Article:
As everyone knows, dogs seem to reflect their masters’ personalities. Likewise, the breeds invented by a nation say a lot about that nation. Germans bred the German shepherd and rottweiler: smart, loyal, faithful, yet a little cold, and not the kinds of dogs you want to piss off. The French created the poodle: all about style, yappy, not great fighters, yet not as dumb as they look. Canadians created the Labrador retriever: good hunters and friendly family dogs. Gringos seem to have adopted the pit bull as the national dog — both are reactive killers of children.

When I think of Mexican breeds one type comes to mind: the Chihuahua, play toys for fresas like Paris Hilton. After thinking much harder, I thought of the xoloitzcuintle: bald and edible. Are these dogs the best representatives of Mexico’s national character? Does a Chihuahua really fit a nation of macho men and feisty women? Or are you really a nation of perros eléctricos: scrappy survivors in need of some updated marketing?

—Dueño de un Perro Eléctrico

Dear Owner of an Electric Dog: Tengo que take issue with your pit-bull characterization. My chica caliente is the proud owner of one, and she’s the kindest bitch around humans (dogs are another story). With that in mind, I’d argue that pit bulls are the quintessential American dog, as wabs, negritos and gabachos alike own them for the same reason the world respects and fears Americans — a Manichaean innateness that loves and kills with equal ease. The difference in comportment for both is a reflection of the trainer, and the results show up quickly — just look at us after seven years of the Bush II administration.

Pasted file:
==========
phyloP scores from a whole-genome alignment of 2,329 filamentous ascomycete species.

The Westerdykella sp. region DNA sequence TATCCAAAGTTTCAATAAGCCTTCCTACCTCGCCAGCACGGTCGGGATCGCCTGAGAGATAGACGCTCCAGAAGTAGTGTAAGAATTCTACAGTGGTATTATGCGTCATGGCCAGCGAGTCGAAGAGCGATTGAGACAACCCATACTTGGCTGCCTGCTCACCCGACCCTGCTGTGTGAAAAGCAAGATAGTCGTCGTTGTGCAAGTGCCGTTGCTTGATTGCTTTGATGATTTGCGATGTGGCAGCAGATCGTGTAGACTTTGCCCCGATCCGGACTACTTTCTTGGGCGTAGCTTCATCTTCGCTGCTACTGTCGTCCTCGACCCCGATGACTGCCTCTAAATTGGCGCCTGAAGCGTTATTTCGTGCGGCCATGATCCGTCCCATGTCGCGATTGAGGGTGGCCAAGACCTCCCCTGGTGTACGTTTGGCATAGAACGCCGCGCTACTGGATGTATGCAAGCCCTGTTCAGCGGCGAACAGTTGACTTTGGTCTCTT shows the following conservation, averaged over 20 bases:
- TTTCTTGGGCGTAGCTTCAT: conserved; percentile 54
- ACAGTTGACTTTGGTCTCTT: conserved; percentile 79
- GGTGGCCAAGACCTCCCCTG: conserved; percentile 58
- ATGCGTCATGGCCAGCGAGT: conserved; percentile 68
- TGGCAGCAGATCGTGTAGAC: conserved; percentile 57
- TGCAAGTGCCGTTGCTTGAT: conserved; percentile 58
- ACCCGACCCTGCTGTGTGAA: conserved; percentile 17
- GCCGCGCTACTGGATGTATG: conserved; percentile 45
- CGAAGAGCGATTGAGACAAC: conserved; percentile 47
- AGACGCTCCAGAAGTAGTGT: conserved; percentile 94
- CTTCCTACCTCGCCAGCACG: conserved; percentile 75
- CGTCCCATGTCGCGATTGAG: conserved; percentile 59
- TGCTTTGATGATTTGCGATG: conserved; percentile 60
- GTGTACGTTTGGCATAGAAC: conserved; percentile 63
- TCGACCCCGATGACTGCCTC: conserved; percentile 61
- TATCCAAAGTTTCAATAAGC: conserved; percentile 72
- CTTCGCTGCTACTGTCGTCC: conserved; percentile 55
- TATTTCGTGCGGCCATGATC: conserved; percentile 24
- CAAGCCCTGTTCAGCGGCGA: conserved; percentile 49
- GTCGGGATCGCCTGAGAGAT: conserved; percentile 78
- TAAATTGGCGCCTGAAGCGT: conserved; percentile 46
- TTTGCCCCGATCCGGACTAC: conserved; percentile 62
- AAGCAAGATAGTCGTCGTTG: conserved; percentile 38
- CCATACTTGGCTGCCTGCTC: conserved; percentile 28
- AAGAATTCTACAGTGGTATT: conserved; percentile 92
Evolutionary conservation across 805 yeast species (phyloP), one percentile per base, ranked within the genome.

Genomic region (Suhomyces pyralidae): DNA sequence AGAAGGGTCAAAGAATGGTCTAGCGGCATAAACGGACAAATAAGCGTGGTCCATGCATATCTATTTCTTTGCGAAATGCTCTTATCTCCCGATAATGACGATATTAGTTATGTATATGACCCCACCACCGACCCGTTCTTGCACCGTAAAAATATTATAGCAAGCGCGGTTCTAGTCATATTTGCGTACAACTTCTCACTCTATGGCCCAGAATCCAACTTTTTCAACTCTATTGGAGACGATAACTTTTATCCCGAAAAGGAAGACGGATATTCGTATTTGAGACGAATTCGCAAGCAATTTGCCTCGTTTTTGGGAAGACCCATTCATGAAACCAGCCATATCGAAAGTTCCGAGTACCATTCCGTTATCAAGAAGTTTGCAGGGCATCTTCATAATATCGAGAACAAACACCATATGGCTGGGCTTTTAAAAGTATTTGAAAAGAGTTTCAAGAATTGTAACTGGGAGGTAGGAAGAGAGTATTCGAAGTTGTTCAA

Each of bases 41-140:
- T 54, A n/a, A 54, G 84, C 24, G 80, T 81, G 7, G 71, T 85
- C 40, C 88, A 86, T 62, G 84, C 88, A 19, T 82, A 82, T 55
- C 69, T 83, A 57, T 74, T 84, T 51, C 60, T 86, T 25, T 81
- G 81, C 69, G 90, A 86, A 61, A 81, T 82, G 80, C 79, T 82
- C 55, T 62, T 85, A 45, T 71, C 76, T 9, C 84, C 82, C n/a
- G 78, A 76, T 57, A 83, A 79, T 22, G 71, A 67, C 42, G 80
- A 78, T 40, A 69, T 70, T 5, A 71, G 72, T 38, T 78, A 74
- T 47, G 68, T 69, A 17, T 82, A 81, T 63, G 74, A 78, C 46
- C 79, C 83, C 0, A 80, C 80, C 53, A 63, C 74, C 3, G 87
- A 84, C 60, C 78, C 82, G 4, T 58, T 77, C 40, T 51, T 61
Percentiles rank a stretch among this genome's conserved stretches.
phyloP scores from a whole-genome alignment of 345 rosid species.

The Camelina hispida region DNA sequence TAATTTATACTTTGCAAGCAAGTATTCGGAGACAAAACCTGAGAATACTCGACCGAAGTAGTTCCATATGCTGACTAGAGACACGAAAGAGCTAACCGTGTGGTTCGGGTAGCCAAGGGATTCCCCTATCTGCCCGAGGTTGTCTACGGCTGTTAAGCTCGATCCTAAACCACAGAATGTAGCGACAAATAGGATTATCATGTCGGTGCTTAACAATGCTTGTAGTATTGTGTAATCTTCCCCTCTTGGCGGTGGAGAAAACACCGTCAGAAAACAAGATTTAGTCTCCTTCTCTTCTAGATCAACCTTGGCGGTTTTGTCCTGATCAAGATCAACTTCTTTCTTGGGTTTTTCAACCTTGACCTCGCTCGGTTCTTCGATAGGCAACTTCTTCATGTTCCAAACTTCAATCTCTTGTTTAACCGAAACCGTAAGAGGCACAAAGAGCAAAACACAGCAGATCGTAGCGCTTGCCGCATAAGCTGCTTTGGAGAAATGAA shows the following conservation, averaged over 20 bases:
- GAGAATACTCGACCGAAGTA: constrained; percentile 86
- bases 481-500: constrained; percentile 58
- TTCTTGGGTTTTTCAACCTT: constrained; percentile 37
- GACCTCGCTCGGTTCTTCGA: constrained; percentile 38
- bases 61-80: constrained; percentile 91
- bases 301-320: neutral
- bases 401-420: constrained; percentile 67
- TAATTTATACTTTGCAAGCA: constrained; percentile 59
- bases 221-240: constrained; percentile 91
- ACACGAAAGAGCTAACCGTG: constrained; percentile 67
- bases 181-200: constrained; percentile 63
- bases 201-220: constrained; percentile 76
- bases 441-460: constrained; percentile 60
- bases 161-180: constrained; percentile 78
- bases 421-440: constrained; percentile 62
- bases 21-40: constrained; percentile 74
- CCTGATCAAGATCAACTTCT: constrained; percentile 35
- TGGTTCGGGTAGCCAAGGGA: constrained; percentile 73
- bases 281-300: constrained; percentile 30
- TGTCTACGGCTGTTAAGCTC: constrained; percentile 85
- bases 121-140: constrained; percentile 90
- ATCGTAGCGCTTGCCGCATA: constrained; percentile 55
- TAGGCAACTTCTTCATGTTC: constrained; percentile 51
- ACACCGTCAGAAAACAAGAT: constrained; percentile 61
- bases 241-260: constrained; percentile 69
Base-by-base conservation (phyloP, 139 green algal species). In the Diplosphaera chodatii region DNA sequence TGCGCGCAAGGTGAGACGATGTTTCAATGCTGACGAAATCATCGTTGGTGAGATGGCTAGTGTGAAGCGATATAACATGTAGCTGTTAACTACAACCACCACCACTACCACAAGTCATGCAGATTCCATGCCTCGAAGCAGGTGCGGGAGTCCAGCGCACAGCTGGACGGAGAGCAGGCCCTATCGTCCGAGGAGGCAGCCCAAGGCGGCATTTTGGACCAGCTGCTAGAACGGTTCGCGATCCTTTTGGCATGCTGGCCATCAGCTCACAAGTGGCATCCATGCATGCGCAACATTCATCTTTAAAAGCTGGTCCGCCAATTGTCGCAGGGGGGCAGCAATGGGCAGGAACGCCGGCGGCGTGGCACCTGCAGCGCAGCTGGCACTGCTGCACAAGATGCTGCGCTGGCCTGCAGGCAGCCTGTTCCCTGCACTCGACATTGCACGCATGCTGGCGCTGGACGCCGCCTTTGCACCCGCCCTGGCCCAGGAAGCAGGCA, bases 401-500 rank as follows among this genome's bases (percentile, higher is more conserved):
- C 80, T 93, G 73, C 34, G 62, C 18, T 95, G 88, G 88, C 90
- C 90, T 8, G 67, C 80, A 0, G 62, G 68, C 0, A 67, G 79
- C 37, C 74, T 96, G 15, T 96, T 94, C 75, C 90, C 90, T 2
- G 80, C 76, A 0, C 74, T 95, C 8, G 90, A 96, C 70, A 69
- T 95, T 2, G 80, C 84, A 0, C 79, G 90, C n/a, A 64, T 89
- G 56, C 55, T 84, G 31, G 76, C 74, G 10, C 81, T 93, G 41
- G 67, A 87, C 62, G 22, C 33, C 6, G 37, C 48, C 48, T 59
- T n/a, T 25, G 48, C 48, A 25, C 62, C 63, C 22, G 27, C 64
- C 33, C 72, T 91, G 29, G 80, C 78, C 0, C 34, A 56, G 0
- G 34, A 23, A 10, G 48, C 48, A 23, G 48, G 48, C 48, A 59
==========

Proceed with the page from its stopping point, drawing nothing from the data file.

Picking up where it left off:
Ahora, on to the Mexican dogs. Don’t give up so easily: Mexico’s two indigenous breeds fully represent the Mexican soul. The American Kennel Club doesn’t recognize the xoloitzcuintle even though the noble critters date back millennia, much like Congress won’t recognize illegal Mexicans despite their many years of working in the U.S. Chihuahuas are even more quintessentially Mexican: Napoleonic in complex, usually brown but available in all colors, maligned by gabachos as puny runts but secretly ferocious and smart, and bearers of muchos, muchos babies. Some P.C. pendejos might cringe at the comparison, but hey: Better the conversation deal with dogs than cockroaches, ¿qué no?

I’m a restaurant owner in Las Vegas. How come when a Mexican comes to apply for a job, he or she will bring several friends and sometimes the entire family? And when I ask them for a call-back phone number, they get all para­­noid and fumble through two or three numbers before they give the “right one.”

—Chef Viva Las Vegas

Dear Gabacho: Mexicans are bringing along friends and familia because they want you to give them a job. That’s how so many Mexicans came here in the first place: Gabachos hired Mexicans, who knew other Mexicans and urged their bosses to hire those, who knew others, until one day Americans needed to dial 1 for English. As for the carousel of phone numbers, the answer is any number of reasons: Maybe the Mexicans in question are debating whether to give you a cell or home number. Perhaps they just moved into town and honestly can’t remember their new número. But it’s probably just that they’re trying to remember which stolen identity they’re using on that particular día.

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